By this time, however, you’re probably thinking, “Yes, that’s all very fascinating, but so what? Other than being a mathematical curiosity, what practical value do they have?”
Most important, their unique properties continue to make them a central element in the field of cryptography. Without going into terms that would make your eyes glaze over, let me just say that modern computer encryption used to keep your identity secure makes use of the prime factors of very large numbers because it would take the bad guys a long time to figure out the code. Primes also are valuable in more arcane areas of math that are far outside the scope of this column.
But even musicians and writers have found them intriguing. For example, French composer Olivier Messiaen used them to create ametrical music (music with no time signature or “beat”). He said these compositions were “inspired by the movements of nature, movements of free and unequal duration.” You also may remember in the novel and subsequent film “Contact,” renowned popular scientist Carl Sagan proposed that we might attract the attention of aliens on other worlds by transmitting prime numbers into space, thereby showing E.T. that intelligent beings inhabit our planet.
But perhaps it’s not just humans who have put prime numbers to constructive use. Some suggest Mother Nature has, too. For example, we constantly hear about the various types of cicadas, which have 7- or 13- or 17-year life cycles — all of which are prime numbers. Some suggest that this unusual span has evolved over eons to protect them against predators that may follow a more regular cycle.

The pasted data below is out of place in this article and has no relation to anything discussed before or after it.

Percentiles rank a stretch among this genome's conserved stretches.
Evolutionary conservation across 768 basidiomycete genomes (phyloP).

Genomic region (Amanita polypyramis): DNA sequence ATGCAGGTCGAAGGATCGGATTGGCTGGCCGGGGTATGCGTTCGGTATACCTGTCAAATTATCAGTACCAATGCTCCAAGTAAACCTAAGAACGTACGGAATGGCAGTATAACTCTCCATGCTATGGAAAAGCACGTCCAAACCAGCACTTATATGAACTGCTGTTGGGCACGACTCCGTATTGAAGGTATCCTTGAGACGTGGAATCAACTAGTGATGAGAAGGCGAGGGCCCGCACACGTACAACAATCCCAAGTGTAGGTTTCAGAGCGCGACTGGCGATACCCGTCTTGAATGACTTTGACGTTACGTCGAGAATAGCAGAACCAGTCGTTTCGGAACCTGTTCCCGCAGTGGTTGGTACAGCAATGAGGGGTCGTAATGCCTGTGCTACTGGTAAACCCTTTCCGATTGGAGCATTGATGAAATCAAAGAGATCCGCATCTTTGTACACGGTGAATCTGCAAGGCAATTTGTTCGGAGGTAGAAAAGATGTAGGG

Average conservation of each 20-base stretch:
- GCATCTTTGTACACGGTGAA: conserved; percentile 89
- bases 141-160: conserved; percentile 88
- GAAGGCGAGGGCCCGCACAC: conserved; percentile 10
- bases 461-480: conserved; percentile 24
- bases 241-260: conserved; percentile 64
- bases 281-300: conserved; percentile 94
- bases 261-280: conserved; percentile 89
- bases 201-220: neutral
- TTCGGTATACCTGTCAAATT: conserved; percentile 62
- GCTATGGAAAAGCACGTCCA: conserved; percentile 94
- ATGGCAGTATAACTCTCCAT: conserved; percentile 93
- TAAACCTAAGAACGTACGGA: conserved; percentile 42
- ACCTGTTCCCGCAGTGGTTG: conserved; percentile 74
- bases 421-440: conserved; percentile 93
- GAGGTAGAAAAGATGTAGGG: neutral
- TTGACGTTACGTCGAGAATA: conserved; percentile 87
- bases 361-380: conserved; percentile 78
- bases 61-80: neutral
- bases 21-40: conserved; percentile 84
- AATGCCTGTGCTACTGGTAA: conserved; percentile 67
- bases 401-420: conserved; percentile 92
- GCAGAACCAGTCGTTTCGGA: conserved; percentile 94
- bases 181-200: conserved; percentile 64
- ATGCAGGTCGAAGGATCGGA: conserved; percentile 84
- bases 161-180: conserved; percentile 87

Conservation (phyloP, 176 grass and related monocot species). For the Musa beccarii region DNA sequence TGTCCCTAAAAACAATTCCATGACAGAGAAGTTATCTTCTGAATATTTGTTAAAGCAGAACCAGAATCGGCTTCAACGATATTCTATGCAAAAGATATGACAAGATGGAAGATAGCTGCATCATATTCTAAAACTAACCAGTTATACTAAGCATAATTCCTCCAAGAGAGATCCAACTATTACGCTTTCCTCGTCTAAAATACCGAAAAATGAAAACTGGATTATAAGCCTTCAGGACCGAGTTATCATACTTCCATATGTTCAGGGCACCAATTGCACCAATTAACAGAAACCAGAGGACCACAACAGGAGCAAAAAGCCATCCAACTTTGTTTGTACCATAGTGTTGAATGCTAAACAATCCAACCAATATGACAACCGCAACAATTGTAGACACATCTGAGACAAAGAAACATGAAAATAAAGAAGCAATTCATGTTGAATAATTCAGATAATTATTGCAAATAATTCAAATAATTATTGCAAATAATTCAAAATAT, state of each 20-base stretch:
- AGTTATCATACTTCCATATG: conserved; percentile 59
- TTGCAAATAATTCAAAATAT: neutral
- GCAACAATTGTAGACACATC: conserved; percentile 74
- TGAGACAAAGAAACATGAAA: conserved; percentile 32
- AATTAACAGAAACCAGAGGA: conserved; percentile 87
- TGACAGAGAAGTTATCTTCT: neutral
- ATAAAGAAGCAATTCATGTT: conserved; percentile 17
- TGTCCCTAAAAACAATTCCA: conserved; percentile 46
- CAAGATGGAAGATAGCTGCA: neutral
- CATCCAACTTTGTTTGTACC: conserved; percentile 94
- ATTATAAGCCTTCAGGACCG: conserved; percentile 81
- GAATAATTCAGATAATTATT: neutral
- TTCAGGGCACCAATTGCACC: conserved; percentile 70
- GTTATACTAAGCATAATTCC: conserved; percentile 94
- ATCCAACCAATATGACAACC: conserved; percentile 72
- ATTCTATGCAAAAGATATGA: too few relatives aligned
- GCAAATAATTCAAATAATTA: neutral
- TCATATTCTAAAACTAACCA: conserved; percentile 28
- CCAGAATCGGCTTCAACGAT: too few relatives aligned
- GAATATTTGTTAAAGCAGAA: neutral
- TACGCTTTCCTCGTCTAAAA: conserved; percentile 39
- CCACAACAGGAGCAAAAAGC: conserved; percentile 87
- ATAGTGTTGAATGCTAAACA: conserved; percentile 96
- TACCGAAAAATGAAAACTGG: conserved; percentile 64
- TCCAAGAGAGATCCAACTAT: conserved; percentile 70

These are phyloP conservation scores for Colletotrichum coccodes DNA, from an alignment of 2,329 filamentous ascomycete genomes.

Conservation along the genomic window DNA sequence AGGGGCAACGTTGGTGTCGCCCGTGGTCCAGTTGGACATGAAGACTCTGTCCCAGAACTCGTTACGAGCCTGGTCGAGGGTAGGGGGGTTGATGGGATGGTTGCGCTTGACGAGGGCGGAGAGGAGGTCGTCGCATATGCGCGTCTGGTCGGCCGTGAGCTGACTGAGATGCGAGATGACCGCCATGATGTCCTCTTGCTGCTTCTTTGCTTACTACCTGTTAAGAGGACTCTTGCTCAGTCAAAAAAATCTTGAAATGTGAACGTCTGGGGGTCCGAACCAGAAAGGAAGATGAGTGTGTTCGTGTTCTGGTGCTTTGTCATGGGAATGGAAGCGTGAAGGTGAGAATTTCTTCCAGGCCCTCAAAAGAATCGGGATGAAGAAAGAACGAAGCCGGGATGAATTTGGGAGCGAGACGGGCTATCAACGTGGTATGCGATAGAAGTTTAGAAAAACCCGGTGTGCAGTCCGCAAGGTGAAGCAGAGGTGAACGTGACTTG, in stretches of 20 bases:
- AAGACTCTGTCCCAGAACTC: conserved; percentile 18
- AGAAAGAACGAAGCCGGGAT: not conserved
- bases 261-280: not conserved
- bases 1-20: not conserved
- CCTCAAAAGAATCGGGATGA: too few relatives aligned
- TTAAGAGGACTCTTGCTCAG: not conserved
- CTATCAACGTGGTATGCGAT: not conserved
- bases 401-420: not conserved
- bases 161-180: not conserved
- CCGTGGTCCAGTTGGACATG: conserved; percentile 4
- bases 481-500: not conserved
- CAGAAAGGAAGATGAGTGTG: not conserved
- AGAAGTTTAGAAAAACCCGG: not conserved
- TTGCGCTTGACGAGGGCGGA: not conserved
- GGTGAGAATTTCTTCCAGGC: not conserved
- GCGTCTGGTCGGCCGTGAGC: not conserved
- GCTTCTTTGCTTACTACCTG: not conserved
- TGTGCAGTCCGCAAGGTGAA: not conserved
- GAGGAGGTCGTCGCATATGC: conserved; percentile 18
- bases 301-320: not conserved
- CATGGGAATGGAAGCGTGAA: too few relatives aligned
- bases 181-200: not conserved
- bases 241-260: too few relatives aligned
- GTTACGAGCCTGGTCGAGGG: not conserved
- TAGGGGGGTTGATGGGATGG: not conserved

Or, if you feel lazy, you can do what one blogger at www.stackexchange.com, a math website, tried. When he was 20 years old and living by himself he devised a schedule of chores based on prime numbers — for example, he washed the dishes every two days, watered the plants every three days, vacuumed every five, etc.
“It was a good system,” he concluded. “It made cleaning fun, it provided variety and structure at the same time, and I was obliged to devote the entire day to chores only once every 1,397.73 years.”
Ah, the joy of math.
What is a perfect number?
Answer to Monday’s trivia: “Out here in the fields, I fight for my meals. ...” That sloppy rhyme kicks off the first track of The Who’s “Who’s Next” album and was later used as the theme for “CSI: News York” in keeping with the TV franchise’s use of Who music. Some apparently think the song is entitled “Teenage Wasteland” after a critical phase used in the song. But the real title is “Baba O’Riley.” You never hear the name in the song, but lead guitarist Pete Townsend chose it because it combined the names of two of his biggest influences: Indian spiritual master Meher Baba and American composer Terry Riley.